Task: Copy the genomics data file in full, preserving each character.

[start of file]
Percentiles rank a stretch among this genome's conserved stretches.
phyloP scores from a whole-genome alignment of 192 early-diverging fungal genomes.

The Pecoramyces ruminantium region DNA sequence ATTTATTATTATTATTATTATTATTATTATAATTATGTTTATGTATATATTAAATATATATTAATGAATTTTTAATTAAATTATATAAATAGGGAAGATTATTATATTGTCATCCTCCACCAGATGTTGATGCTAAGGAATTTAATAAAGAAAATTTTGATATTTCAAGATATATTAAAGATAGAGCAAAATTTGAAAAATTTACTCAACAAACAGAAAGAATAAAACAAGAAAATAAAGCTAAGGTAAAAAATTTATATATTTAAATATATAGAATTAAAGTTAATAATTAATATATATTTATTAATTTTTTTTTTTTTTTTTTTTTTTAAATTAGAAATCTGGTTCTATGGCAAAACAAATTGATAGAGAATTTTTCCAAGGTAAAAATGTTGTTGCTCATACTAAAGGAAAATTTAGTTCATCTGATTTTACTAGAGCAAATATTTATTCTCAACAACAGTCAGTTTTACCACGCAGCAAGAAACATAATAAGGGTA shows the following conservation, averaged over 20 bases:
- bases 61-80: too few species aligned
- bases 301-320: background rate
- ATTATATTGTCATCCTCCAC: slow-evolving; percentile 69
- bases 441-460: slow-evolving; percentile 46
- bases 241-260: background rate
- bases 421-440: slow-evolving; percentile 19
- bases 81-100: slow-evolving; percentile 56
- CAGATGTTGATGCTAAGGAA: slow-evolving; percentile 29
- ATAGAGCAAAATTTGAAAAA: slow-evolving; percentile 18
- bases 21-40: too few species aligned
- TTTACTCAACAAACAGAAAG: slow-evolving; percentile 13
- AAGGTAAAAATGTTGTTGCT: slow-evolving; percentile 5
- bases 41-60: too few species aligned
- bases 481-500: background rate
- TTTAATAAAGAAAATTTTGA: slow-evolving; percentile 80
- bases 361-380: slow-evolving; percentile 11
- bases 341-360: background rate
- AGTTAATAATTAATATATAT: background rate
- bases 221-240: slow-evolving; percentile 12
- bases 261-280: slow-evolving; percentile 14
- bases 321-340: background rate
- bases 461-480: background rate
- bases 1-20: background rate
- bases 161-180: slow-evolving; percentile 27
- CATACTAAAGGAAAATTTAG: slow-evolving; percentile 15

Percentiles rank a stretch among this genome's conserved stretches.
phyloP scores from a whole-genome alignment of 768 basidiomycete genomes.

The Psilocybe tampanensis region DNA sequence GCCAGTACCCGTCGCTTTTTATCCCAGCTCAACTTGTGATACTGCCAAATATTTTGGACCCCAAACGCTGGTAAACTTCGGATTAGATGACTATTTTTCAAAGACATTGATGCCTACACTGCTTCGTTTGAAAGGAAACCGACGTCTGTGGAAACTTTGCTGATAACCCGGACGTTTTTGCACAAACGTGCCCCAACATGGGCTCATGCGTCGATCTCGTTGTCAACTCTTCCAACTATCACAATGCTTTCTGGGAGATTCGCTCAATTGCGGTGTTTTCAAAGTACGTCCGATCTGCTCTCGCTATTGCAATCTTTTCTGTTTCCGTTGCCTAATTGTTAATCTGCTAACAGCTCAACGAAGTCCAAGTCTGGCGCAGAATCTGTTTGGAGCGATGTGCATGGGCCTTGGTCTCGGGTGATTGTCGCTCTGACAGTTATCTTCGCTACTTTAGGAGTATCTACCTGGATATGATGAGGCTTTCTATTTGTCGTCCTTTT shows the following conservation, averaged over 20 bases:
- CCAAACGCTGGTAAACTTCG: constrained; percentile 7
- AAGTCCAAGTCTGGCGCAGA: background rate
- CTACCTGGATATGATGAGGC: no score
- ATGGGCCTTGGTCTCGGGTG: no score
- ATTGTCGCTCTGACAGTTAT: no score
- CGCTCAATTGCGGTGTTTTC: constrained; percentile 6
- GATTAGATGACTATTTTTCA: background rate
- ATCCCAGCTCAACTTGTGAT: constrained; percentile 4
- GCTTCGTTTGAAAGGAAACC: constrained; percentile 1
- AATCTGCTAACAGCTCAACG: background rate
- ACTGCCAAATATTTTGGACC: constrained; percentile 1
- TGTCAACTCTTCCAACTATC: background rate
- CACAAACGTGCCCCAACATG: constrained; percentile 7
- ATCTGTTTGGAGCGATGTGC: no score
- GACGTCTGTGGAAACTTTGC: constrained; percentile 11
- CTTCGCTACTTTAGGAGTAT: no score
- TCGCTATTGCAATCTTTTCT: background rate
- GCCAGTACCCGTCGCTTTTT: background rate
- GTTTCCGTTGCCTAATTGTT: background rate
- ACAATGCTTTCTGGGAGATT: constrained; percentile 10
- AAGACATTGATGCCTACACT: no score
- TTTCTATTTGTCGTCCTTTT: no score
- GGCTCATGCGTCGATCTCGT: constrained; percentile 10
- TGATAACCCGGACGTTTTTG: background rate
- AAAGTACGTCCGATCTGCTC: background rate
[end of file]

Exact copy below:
Percentiles rank a stretch among this genome's conserved stretches.
phyloP scores from a whole-genome alignment of 192 early-diverging fungal genomes.

The Pecoramyces ruminantium region DNA sequence ATTTATTATTATTATTATTATTATTATTATAATTATGTTTATGTATATATTAAATATATATTAATGAATTTTTAATTAAATTATATAAATAGGGAAGATTATTATATTGTCATCCTCCACCAGATGTTGATGCTAAGGAATTTAATAAAGAAAATTTTGATATTTCAAGATATATTAAAGATAGAGCAAAATTTGAAAAATTTACTCAACAAACAGAAAGAATAAAACAAGAAAATAAAGCTAAGGTAAAAAATTTATATATTTAAATATATAGAATTAAAGTTAATAATTAATATATATTTATTAATTTTTTTTTTTTTTTTTTTTTTTAAATTAGAAATCTGGTTCTATGGCAAAACAAATTGATAGAGAATTTTTCCAAGGTAAAAATGTTGTTGCTCATACTAAAGGAAAATTTAGTTCATCTGATTTTACTAGAGCAAATATTTATTCTCAACAACAGTCAGTTTTACCACGCAGCAAGAAACATAATAAGGGTA shows the following conservation, averaged over 20 bases:
- bases 61-80: too few species aligned
- bases 301-320: background rate
- ATTATATTGTCATCCTCCAC: slow-evolving; percentile 69
- bases 441-460: slow-evolving; percentile 46
- bases 241-260: background rate
- bases 421-440: slow-evolving; percentile 19
- bases 81-100: slow-evolving; percentile 56
- CAGATGTTGATGCTAAGGAA: slow-evolving; percentile 29
- ATAGAGCAAAATTTGAAAAA: slow-evolving; percentile 18
- bases 21-40: too few species aligned
- TTTACTCAACAAACAGAAAG: slow-evolving; percentile 13
- AAGGTAAAAATGTTGTTGCT: slow-evolving; percentile 5
- bases 41-60: too few species aligned
- bases 481-500: background rate
- TTTAATAAAGAAAATTTTGA: slow-evolving; percentile 80
- bases 361-380: slow-evolving; percentile 11
- bases 341-360: background rate
- AGTTAATAATTAATATATAT: background rate
- bases 221-240: slow-evolving; percentile 12
- bases 261-280: slow-evolving; percentile 14
- bases 321-340: background rate
- bases 461-480: background rate
- bases 1-20: background rate
- bases 161-180: slow-evolving; percentile 27
- CATACTAAAGGAAAATTTAG: slow-evolving; percentile 15

Percentiles rank a stretch among this genome's conserved stretches.
phyloP scores from a whole-genome alignment of 768 basidiomycete genomes.

The Psilocybe tampanensis region DNA sequence GCCAGTACCCGTCGCTTTTTATCCCAGCTCAACTTGTGATACTGCCAAATATTTTGGACCCCAAACGCTGGTAAACTTCGGATTAGATGACTATTTTTCAAAGACATTGATGCCTACACTGCTTCGTTTGAAAGGAAACCGACGTCTGTGGAAACTTTGCTGATAACCCGGACGTTTTTGCACAAACGTGCCCCAACATGGGCTCATGCGTCGATCTCGTTGTCAACTCTTCCAACTATCACAATGCTTTCTGGGAGATTCGCTCAATTGCGGTGTTTTCAAAGTACGTCCGATCTGCTCTCGCTATTGCAATCTTTTCTGTTTCCGTTGCCTAATTGTTAATCTGCTAACAGCTCAACGAAGTCCAAGTCTGGCGCAGAATCTGTTTGGAGCGATGTGCATGGGCCTTGGTCTCGGGTGATTGTCGCTCTGACAGTTATCTTCGCTACTTTAGGAGTATCTACCTGGATATGATGAGGCTTTCTATTTGTCGTCCTTTT shows the following conservation, averaged over 20 bases:
- CCAAACGCTGGTAAACTTCG: constrained; percentile 7
- AAGTCCAAGTCTGGCGCAGA: background rate
- CTACCTGGATATGATGAGGC: no score
- ATGGGCCTTGGTCTCGGGTG: no score
- ATTGTCGCTCTGACAGTTAT: no score
- CGCTCAATTGCGGTGTTTTC: constrained; percentile 6
- GATTAGATGACTATTTTTCA: background rate
- ATCCCAGCTCAACTTGTGAT: constrained; percentile 4
- GCTTCGTTTGAAAGGAAACC: constrained; percentile 1
- AATCTGCTAACAGCTCAACG: background rate
- ACTGCCAAATATTTTGGACC: constrained; percentile 1
- TGTCAACTCTTCCAACTATC: background rate
- CACAAACGTGCCCCAACATG: constrained; percentile 7
- ATCTGTTTGGAGCGATGTGC: no score
- GACGTCTGTGGAAACTTTGC: constrained; percentile 11
- CTTCGCTACTTTAGGAGTAT: no score
- TCGCTATTGCAATCTTTTCT: background rate
- GCCAGTACCCGTCGCTTTTT: background rate
- GTTTCCGTTGCCTAATTGTT: background rate
- ACAATGCTTTCTGGGAGATT: constrained; percentile 10
- AAGACATTGATGCCTACACT: no score
- TTTCTATTTGTCGTCCTTTT: no score
- GGCTCATGCGTCGATCTCGT: constrained; percentile 10
- TGATAACCCGGACGTTTTTG: background rate
- AAAGTACGTCCGATCTGCTC: background rate